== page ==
Birmingham Jurors’ Access to Social Media Could Compromise Felony Case Outcomes

Tags: Criminal Defense

Birmingham criminal defense lawyers know that the integrity of the justice system relies upon many factors.


One of those that is critical in any felony defense case is that the jury not be influenced by any outside factors.

Increasingly, however, that is becoming incredibly difficult, due to the advent of social media, 24-7 online news coverage and search engines that allow just about anything you would ever want to know about a case – before it ever goes to trial.

Now there have been some cases in which this worked to the advantage of the defense because the “Facebook factor” was deemed enough to have unduly influenced the outcome of the trial. Defendants who were found guilty have been granted a new trial – another shot to prove their innocence.

However, it’s important to note that in a lot of these cases, the details that emerge in a criminal case prior to a trial are almost always prejudicial to a defendant. That’s because police and prosecutors may be subject to certain public records laws. So it’s only the one side that the media is receiving – and publishing.

Although we have standards about the fact that a defendant is innocent until proven guilty, the media doesn’t always treat it that way. While that is a bigger discussion for another day, the issue here is when sitting jurors take it upon themselves to research or learn about the case on their own, and subsequently learn facts that were otherwise deemed inadmissible in court.

A criminal defense lawyer works hard to make sure that certain evidence that results from, say, an illegal search and seizure, won’t be heard by a jury, and therefore used against you. But when that is disregarded by jurors who have such vast amounts of information at their fingertips, it threatens your chances at a fair trial.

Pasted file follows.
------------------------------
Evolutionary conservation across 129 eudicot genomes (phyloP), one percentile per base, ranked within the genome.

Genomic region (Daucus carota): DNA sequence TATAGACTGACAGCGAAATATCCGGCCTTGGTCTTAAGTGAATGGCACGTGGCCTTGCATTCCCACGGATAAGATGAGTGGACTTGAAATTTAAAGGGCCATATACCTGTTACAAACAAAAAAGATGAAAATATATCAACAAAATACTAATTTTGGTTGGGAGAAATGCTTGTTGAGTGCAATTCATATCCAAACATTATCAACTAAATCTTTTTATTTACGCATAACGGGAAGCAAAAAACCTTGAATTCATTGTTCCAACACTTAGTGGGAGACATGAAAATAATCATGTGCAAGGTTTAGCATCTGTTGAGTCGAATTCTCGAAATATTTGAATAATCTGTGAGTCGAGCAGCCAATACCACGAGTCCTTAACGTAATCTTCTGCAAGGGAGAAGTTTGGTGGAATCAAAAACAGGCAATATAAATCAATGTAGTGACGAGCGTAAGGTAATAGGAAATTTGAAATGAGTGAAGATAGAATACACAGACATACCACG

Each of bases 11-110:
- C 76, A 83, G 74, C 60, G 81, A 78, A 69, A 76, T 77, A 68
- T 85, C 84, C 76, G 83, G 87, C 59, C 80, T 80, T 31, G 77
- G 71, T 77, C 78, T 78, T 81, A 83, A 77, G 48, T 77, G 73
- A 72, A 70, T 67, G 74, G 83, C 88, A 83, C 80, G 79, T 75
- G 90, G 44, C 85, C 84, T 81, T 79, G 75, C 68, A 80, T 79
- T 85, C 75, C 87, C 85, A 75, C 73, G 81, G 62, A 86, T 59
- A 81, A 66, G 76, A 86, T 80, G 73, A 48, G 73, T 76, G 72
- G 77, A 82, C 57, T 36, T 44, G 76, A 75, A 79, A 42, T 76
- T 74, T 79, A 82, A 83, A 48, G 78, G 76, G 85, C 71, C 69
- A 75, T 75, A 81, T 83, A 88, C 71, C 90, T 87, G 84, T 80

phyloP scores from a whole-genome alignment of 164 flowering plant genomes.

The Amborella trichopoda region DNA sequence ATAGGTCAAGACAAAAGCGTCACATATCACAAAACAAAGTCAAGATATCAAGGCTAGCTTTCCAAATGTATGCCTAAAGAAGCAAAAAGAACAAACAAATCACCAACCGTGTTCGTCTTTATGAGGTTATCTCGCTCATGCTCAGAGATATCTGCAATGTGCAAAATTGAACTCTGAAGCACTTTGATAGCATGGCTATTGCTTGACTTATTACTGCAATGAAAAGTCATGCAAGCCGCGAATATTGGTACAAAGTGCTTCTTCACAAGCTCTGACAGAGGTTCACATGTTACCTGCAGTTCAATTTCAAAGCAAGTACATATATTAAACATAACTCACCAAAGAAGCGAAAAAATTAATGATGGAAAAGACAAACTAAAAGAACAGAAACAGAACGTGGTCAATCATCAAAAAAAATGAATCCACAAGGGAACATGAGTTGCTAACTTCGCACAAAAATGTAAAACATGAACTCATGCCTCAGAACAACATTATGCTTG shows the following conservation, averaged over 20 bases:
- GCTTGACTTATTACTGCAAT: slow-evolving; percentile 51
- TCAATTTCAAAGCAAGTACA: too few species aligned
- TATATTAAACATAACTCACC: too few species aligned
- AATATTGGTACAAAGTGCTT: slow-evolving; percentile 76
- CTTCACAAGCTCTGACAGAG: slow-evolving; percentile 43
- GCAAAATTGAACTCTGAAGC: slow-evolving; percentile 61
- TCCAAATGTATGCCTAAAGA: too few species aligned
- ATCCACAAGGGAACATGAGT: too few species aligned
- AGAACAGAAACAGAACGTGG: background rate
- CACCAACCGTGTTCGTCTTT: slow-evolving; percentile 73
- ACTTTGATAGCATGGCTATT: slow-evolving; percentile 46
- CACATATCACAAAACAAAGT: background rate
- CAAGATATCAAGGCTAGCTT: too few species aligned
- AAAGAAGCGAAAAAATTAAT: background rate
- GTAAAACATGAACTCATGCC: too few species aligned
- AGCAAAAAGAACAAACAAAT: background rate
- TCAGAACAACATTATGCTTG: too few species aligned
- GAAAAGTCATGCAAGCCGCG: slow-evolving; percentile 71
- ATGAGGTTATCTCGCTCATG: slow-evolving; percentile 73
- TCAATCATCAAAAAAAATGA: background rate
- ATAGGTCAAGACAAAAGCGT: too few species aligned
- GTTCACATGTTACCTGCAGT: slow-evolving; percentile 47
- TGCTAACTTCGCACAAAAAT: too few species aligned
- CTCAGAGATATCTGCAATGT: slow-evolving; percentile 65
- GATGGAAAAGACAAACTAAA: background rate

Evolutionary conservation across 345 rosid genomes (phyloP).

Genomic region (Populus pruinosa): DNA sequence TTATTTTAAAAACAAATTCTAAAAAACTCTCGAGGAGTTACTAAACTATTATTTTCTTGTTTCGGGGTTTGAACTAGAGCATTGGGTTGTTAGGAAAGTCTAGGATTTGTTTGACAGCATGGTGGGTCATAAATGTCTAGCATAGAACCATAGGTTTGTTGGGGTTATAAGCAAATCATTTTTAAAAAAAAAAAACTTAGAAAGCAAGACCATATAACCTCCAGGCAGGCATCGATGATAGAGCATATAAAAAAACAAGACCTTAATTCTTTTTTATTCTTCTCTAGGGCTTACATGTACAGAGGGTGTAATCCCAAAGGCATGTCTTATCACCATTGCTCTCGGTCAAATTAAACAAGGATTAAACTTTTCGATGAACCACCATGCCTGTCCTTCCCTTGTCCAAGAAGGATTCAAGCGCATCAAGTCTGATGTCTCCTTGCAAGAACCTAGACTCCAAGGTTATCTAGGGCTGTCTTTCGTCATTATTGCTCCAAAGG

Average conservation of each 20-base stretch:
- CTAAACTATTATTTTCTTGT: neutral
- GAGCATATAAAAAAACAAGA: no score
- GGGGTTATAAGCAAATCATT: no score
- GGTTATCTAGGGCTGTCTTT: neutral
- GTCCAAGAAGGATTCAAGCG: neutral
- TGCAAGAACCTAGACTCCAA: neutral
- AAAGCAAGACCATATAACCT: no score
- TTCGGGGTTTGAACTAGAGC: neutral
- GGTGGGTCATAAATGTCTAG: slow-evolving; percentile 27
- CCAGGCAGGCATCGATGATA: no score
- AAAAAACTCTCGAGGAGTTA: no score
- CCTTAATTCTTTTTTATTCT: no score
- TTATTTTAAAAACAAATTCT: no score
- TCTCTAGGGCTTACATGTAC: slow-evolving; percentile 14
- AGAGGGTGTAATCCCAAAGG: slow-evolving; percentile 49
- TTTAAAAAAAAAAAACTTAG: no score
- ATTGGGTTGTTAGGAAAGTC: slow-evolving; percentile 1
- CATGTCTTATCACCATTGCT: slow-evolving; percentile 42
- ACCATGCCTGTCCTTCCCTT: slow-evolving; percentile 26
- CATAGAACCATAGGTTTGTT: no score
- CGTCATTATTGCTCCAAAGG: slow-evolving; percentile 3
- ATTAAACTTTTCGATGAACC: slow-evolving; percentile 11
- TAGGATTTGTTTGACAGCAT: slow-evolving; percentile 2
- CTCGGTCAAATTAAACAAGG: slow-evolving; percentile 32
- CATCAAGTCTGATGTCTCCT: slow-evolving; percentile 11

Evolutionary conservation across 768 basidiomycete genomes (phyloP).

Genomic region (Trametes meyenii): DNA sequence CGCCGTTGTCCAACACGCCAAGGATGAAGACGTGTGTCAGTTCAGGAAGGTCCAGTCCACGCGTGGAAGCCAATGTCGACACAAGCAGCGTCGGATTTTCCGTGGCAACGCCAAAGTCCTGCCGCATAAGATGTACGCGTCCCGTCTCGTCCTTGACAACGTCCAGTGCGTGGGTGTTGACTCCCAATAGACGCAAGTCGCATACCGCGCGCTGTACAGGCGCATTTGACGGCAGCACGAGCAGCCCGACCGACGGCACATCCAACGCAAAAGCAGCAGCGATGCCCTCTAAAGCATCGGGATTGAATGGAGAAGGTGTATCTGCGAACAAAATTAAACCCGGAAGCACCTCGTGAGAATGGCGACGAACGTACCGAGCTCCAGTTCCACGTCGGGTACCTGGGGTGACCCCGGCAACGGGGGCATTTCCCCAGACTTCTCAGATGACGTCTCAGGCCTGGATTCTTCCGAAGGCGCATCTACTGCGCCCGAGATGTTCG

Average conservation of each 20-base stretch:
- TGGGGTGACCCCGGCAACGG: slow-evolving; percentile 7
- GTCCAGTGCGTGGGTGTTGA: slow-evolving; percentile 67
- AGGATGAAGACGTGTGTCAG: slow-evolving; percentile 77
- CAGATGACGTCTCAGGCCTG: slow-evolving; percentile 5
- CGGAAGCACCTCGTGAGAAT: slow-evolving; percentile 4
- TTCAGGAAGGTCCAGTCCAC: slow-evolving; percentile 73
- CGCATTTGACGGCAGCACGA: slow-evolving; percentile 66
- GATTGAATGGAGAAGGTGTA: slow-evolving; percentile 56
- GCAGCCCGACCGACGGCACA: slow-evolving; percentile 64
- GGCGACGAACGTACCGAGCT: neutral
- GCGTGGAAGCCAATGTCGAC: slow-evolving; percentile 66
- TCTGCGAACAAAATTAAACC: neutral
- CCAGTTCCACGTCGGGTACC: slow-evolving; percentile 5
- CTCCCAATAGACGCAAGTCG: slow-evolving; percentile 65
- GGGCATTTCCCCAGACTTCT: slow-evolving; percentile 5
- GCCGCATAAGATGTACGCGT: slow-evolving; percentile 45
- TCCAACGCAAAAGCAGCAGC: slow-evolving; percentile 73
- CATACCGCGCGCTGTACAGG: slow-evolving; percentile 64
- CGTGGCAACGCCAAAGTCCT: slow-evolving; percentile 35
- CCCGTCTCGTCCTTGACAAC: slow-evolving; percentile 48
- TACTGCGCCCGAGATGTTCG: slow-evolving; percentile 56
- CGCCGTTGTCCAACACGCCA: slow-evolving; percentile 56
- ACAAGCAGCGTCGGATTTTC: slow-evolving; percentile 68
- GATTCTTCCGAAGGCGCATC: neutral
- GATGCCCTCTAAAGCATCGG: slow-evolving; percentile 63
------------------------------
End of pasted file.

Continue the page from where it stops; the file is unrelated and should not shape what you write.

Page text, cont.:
In fact, there have been numerous cases across the country in which mistrials were declared following such instances.

Jurors have been accused of just about everything – from polling their Facebook friends about what the verdict should be to Tweeting details of the trial and deliberations as they happen.

In Birmingham, judges began specifically warning jurors in certain trials not to use Twitter or communicate about the trial electronically.

As it becomes increasingly more common, it’s important for you to understand there is great value in having a criminal defense lawyer who is technologically savvy and can swiftly call out such misconduct.

Judicial responses have been varied. In a case out of Florida a mistrial was declared in a massive drug trafficking case after several jurors admitted doing their own research on the case during the trial using Wikipedia. In California , a judge demanded access to a juror’s personal Facebook messages after it was learned that he was posting about the trial during the trial. Other violators have been given everything from essay assignments to jail time.


Additional Resources:

Social media, jury duty a bad mix, By Fred Grimm, Miami Herald

About Alabama Criminal Lawyers